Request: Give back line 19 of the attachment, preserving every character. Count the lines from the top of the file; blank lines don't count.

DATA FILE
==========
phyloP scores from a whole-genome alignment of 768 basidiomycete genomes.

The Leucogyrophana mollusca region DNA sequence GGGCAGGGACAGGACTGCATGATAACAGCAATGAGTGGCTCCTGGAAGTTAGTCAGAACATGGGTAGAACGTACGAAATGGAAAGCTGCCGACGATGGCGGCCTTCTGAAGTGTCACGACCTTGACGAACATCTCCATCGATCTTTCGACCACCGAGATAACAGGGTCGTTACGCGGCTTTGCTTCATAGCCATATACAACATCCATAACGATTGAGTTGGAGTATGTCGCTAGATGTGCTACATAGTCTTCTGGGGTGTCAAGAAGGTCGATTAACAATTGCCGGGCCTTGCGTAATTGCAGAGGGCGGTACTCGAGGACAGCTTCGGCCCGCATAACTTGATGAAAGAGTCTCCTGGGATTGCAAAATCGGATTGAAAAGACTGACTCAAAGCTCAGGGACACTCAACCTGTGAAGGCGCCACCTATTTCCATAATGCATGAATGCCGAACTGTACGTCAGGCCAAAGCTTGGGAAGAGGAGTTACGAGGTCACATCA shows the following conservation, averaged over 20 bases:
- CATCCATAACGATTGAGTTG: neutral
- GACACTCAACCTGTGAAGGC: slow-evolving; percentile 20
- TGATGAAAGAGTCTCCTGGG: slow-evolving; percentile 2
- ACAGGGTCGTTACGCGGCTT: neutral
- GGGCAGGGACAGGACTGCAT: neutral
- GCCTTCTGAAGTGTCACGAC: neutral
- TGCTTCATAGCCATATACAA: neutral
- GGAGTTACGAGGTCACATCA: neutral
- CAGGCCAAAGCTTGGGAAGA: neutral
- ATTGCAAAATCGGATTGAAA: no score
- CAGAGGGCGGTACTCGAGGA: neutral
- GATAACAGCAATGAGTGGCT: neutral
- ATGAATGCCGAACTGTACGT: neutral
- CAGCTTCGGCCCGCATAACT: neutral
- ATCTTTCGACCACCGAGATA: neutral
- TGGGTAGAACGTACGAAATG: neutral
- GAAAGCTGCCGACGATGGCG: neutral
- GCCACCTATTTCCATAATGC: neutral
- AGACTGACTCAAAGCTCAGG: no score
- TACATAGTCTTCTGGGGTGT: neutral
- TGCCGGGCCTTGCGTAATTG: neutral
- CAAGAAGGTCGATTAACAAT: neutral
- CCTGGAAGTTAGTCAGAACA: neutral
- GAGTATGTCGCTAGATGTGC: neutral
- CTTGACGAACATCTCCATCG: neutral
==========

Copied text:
- GAAAGCTGCCGACGATGGCG: neutral